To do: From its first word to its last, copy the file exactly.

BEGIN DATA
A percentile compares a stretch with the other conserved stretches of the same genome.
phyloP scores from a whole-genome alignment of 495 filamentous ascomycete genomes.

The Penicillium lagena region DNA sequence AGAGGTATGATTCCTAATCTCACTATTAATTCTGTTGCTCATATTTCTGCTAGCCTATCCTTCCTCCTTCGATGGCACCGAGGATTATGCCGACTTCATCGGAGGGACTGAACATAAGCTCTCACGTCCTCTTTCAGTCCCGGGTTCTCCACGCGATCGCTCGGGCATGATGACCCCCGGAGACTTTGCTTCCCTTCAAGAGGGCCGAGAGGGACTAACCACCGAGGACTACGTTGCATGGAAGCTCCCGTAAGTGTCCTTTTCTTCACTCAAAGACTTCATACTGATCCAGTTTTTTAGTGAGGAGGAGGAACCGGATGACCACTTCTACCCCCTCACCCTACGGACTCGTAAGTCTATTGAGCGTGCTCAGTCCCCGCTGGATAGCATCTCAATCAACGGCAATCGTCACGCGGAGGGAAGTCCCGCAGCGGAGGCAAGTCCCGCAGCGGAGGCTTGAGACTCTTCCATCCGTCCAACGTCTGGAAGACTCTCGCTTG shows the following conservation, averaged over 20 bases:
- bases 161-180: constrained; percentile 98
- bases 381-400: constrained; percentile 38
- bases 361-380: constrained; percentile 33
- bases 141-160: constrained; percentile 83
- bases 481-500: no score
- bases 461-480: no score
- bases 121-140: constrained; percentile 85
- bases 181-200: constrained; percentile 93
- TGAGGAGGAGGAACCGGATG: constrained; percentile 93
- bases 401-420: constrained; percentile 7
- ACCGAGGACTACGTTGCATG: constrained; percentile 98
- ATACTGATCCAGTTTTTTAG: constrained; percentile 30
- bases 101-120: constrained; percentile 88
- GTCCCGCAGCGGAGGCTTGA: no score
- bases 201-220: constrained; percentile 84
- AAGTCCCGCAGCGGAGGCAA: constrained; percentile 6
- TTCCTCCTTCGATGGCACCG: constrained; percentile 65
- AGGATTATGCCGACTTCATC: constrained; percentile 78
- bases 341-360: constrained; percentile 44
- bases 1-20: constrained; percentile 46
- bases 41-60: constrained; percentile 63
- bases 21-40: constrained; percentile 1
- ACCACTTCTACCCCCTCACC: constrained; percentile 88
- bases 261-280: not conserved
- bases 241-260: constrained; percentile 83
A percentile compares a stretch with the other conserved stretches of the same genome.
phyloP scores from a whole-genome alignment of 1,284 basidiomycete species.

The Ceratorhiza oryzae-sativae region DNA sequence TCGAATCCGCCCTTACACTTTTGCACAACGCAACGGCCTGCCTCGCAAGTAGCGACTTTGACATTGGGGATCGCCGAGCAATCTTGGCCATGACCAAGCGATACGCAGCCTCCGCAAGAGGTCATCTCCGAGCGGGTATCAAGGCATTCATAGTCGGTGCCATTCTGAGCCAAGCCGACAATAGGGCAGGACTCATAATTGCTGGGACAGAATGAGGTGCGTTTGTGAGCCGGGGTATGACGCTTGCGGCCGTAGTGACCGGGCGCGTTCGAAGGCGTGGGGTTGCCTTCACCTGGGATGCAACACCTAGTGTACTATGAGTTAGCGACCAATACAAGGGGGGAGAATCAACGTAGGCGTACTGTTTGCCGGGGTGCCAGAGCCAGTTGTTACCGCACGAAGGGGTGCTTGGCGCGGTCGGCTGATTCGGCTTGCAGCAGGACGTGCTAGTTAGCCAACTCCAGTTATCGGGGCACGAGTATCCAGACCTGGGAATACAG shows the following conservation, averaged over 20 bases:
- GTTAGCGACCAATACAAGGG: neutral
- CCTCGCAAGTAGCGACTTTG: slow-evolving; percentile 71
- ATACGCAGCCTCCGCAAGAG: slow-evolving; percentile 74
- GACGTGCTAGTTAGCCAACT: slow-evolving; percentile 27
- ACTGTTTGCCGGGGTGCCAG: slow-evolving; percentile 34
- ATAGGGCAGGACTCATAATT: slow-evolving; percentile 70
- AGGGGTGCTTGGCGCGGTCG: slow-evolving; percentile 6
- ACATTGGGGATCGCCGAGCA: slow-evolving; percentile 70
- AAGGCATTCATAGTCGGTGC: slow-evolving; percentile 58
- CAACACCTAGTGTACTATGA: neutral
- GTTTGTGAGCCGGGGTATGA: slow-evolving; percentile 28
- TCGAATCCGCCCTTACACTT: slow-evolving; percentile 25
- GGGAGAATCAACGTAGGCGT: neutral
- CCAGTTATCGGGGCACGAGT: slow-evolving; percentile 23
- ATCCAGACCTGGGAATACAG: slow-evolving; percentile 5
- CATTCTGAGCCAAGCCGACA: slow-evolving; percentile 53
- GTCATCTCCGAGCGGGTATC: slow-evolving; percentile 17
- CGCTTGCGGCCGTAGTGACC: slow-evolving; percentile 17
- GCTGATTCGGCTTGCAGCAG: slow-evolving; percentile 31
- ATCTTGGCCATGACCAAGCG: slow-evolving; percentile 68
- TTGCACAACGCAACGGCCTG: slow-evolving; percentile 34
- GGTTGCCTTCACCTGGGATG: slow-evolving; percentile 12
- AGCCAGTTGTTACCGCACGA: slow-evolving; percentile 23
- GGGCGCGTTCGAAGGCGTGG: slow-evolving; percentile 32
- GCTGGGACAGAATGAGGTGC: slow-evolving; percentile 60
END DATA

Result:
A percentile compares a stretch with the other conserved stretches of the same genome.
phyloP scores from a whole-genome alignment of 495 filamentous ascomycete genomes.

The Penicillium lagena region DNA sequence AGAGGTATGATTCCTAATCTCACTATTAATTCTGTTGCTCATATTTCTGCTAGCCTATCCTTCCTCCTTCGATGGCACCGAGGATTATGCCGACTTCATCGGAGGGACTGAACATAAGCTCTCACGTCCTCTTTCAGTCCCGGGTTCTCCACGCGATCGCTCGGGCATGATGACCCCCGGAGACTTTGCTTCCCTTCAAGAGGGCCGAGAGGGACTAACCACCGAGGACTACGTTGCATGGAAGCTCCCGTAAGTGTCCTTTTCTTCACTCAAAGACTTCATACTGATCCAGTTTTTTAGTGAGGAGGAGGAACCGGATGACCACTTCTACCCCCTCACCCTACGGACTCGTAAGTCTATTGAGCGTGCTCAGTCCCCGCTGGATAGCATCTCAATCAACGGCAATCGTCACGCGGAGGGAAGTCCCGCAGCGGAGGCAAGTCCCGCAGCGGAGGCTTGAGACTCTTCCATCCGTCCAACGTCTGGAAGACTCTCGCTTG shows the following conservation, averaged over 20 bases:
- bases 161-180: constrained; percentile 98
- bases 381-400: constrained; percentile 38
- bases 361-380: constrained; percentile 33
- bases 141-160: constrained; percentile 83
- bases 481-500: no score
- bases 461-480: no score
- bases 121-140: constrained; percentile 85
- bases 181-200: constrained; percentile 93
- TGAGGAGGAGGAACCGGATG: constrained; percentile 93
- bases 401-420: constrained; percentile 7
- ACCGAGGACTACGTTGCATG: constrained; percentile 98
- ATACTGATCCAGTTTTTTAG: constrained; percentile 30
- bases 101-120: constrained; percentile 88
- GTCCCGCAGCGGAGGCTTGA: no score
- bases 201-220: constrained; percentile 84
- AAGTCCCGCAGCGGAGGCAA: constrained; percentile 6
- TTCCTCCTTCGATGGCACCG: constrained; percentile 65
- AGGATTATGCCGACTTCATC: constrained; percentile 78
- bases 341-360: constrained; percentile 44
- bases 1-20: constrained; percentile 46
- bases 41-60: constrained; percentile 63
- bases 21-40: constrained; percentile 1
- ACCACTTCTACCCCCTCACC: constrained; percentile 88
- bases 261-280: not conserved
- bases 241-260: constrained; percentile 83
A percentile compares a stretch with the other conserved stretches of the same genome.
phyloP scores from a whole-genome alignment of 1,284 basidiomycete species.

The Ceratorhiza oryzae-sativae region DNA sequence TCGAATCCGCCCTTACACTTTTGCACAACGCAACGGCCTGCCTCGCAAGTAGCGACTTTGACATTGGGGATCGCCGAGCAATCTTGGCCATGACCAAGCGATACGCAGCCTCCGCAAGAGGTCATCTCCGAGCGGGTATCAAGGCATTCATAGTCGGTGCCATTCTGAGCCAAGCCGACAATAGGGCAGGACTCATAATTGCTGGGACAGAATGAGGTGCGTTTGTGAGCCGGGGTATGACGCTTGCGGCCGTAGTGACCGGGCGCGTTCGAAGGCGTGGGGTTGCCTTCACCTGGGATGCAACACCTAGTGTACTATGAGTTAGCGACCAATACAAGGGGGGAGAATCAACGTAGGCGTACTGTTTGCCGGGGTGCCAGAGCCAGTTGTTACCGCACGAAGGGGTGCTTGGCGCGGTCGGCTGATTCGGCTTGCAGCAGGACGTGCTAGTTAGCCAACTCCAGTTATCGGGGCACGAGTATCCAGACCTGGGAATACAG shows the following conservation, averaged over 20 bases:
- GTTAGCGACCAATACAAGGG: neutral
- CCTCGCAAGTAGCGACTTTG: slow-evolving; percentile 71
- ATACGCAGCCTCCGCAAGAG: slow-evolving; percentile 74
- GACGTGCTAGTTAGCCAACT: slow-evolving; percentile 27
- ACTGTTTGCCGGGGTGCCAG: slow-evolving; percentile 34
- ATAGGGCAGGACTCATAATT: slow-evolving; percentile 70
- AGGGGTGCTTGGCGCGGTCG: slow-evolving; percentile 6
- ACATTGGGGATCGCCGAGCA: slow-evolving; percentile 70
- AAGGCATTCATAGTCGGTGC: slow-evolving; percentile 58
- CAACACCTAGTGTACTATGA: neutral
- GTTTGTGAGCCGGGGTATGA: slow-evolving; percentile 28
- TCGAATCCGCCCTTACACTT: slow-evolving; percentile 25
- GGGAGAATCAACGTAGGCGT: neutral
- CCAGTTATCGGGGCACGAGT: slow-evolving; percentile 23
- ATCCAGACCTGGGAATACAG: slow-evolving; percentile 5
- CATTCTGAGCCAAGCCGACA: slow-evolving; percentile 53
- GTCATCTCCGAGCGGGTATC: slow-evolving; percentile 17
- CGCTTGCGGCCGTAGTGACC: slow-evolving; percentile 17
- GCTGATTCGGCTTGCAGCAG: slow-evolving; percentile 31
- ATCTTGGCCATGACCAAGCG: slow-evolving; percentile 68
- TTGCACAACGCAACGGCCTG: slow-evolving; percentile 34
- GGTTGCCTTCACCTGGGATG: slow-evolving; percentile 12
- AGCCAGTTGTTACCGCACGA: slow-evolving; percentile 23
- GGGCGCGTTCGAAGGCGTGG: slow-evolving; percentile 32
- GCTGGGACAGAATGAGGTGC: slow-evolving; percentile 60